Also, the basic response is "appeal to popularity".

I haven't really proposed a new definition, so I don't really get what you're talking about.

This is precisely what I object to. The law is completely groundless. The response is not, as you suggest, to invent some stupid transcendent anchor to which the law can be tied, and through which it may be legitimated. There is no "natural law", or "Law of law", or any other metajuridical set of values, like rights. The response to the groundlessness of law is to appropriate and embrace that groundlessness. Just admit that there's a perfectly earthly, profane reason for law existing--we don't need rights, entitlements, desserts, or anything like that. We only need to acknowledge that we don't want kids to starve or whatever, and we're good. I say we don't need law for feeding kids either, though.

I have no interest in transcendent anchors. The entire concept of a construct implies that metajuridicial values are excluded. And we don't just acknowledge that we don't want kids to starve. That simply doesn't happen. Marginalized and geographically distant kids remain marginalized and geographically distant. So we set up a framework to talk about why we don't want kids to starve (the construct of rights) which allows us to be consistent and say, "Hey, marginalized and geographically distant children shouldn't starve either. We should do something about that."

I have at no point suggested that rights is the best framework for stopping children from starving, but it sure helps us talk about the problem a lot more intelligently than, "We don't want kids to starve."

The existence of such a framework allows a society to be consistent with its own values and prevents its laws from becoming arbitrary.

Actually, it just backs the arbitrariness up a level--instead of law being arbitrary, its transcendental anchor is arbitrary. "People say kids have a right to X, so they have a right to X" is just that. :P


You've implied this transcendental anchor that is totally anathema to everything I've been saying. Please read the argument I make, rather than the argument you expect me to make.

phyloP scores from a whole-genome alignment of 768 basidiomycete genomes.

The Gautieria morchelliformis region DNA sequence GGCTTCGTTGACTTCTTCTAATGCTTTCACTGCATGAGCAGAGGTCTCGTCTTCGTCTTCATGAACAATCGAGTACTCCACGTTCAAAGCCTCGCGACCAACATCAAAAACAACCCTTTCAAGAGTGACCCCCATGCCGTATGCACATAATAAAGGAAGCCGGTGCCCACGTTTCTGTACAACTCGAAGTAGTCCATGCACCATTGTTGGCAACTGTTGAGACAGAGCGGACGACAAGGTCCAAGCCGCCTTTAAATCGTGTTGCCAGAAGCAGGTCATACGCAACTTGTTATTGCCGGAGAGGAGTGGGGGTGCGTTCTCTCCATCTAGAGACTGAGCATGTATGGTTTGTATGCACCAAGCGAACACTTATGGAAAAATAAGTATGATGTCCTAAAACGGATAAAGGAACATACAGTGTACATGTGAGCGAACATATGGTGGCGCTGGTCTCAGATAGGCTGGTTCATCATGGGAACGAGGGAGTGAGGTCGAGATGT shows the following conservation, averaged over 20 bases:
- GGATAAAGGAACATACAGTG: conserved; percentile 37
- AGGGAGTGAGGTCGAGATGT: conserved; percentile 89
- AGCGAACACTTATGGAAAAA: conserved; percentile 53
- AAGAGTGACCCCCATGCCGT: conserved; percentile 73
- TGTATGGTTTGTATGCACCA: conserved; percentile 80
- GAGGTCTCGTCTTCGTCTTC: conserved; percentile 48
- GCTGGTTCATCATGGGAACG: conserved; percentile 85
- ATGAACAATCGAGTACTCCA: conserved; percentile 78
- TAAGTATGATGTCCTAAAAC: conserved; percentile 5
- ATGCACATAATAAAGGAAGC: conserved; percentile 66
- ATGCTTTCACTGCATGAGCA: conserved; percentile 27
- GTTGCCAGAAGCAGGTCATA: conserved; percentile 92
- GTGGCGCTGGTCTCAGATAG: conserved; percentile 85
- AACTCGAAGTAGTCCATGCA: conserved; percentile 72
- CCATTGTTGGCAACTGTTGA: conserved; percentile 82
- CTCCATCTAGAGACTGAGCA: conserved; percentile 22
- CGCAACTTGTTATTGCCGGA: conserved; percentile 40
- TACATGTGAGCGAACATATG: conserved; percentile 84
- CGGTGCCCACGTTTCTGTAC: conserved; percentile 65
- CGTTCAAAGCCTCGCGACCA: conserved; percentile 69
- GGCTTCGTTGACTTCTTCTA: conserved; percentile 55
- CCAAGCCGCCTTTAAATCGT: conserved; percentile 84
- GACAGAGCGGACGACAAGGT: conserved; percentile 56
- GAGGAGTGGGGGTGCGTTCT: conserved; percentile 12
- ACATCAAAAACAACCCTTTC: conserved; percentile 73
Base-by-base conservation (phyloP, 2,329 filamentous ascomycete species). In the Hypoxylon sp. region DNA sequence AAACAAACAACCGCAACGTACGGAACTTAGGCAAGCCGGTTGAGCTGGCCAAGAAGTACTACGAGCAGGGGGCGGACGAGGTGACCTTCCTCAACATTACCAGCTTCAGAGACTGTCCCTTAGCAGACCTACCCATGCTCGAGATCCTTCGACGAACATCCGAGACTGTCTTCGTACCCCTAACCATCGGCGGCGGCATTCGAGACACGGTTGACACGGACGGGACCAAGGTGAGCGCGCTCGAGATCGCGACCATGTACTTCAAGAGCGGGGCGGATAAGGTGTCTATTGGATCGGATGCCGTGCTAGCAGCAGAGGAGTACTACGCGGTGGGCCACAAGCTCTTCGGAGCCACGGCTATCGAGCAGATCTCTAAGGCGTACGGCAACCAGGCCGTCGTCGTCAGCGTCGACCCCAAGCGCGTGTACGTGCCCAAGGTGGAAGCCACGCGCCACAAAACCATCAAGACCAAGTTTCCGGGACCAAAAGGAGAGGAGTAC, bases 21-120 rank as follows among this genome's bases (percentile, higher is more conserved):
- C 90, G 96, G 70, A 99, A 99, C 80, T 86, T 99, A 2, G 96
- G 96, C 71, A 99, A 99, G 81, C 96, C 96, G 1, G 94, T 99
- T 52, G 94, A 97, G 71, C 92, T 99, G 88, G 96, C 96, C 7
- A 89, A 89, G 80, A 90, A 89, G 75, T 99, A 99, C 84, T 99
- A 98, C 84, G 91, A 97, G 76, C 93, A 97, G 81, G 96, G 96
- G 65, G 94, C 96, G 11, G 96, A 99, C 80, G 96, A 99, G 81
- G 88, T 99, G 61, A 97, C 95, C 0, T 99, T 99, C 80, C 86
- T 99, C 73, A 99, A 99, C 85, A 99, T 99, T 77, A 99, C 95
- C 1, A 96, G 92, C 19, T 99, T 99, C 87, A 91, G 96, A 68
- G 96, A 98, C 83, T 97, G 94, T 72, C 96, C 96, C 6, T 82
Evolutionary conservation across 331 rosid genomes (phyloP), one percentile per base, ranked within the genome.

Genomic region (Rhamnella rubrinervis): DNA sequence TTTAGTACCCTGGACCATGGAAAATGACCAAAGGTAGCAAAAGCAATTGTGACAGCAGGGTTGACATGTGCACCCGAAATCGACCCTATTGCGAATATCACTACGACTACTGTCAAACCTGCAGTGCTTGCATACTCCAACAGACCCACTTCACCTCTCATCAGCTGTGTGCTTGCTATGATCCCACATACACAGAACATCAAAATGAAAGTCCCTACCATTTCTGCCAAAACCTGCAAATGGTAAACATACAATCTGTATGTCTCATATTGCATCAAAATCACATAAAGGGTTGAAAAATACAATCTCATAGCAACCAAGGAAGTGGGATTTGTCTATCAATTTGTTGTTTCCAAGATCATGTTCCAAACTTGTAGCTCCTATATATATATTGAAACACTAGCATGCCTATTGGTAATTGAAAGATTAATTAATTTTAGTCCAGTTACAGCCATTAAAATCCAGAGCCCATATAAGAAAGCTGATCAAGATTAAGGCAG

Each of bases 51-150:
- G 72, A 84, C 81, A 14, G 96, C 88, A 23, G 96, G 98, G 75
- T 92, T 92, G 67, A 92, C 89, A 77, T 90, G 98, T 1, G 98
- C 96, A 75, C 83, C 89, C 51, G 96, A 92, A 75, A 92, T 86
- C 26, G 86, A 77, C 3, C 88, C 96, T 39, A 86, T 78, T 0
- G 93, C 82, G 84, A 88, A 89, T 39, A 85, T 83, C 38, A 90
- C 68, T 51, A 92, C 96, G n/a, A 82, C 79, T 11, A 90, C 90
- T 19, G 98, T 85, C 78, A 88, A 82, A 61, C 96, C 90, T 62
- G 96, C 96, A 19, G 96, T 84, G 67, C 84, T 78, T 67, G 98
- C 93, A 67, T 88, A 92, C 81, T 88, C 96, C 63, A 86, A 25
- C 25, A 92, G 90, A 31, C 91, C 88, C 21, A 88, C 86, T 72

So, for example, international law is heavily based on a human rights framework. Because that framework exists in the first place, international lawyers are able and do argue the legitimate bounds of human rights law, and whether it is an appropriate framework in the first place.

I think the concept of human rights is stupid.

Bully for you. I'll just go tell the UN that all their efforts at holding national leaders accountable in a fair and unprejudiced way was a waste of time, then.

I'm not saying that "rights" is an appropriate framework around which to structure society, but I think it is pretty inarguable that it has been useful as a tool to discuss how society should be set up.

Actually, you are saying that rights are the appropriate framework. They're the framework that presents and legitimates law, on your view. I don't think it's been useful--in fact, I think it's been awful and counterproductive.

I couldn't possibly say that because I don't believe that. The thing that legitimates law is the people's believe the law is legitimate (in a practical, rather than moral sense). I'm not married to the human rights paradigm in the slightest. I think it has been mostly shaped by privileged white men and only takes into account a fraction of the people and problems that it should. If there was a better paradigm, I'd go and grudgingly complain about that one tomorrow.

Constructs are HUGELY IMPORTANT because people do and will continue to act on them as if they are reality. But just because I acknowledge their practical impact and try to see the use in them doesn't mean I'm married to every single construct I run across.
Reluctant_Liberal
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7/4/2012 1:17:16 PM
Posted: 4 years ago
At 7/4/2012 12:24:45 PM, Cody_Franklin wrote:
At 7/4/2012 12:10:26 PM, Reluctant_Liberal wrote:
At 7/4/2012 11:39:11 AM, Cody_Franklin wrote:
Laws are relational in the same sense though. Do you deny the relational protection of the law?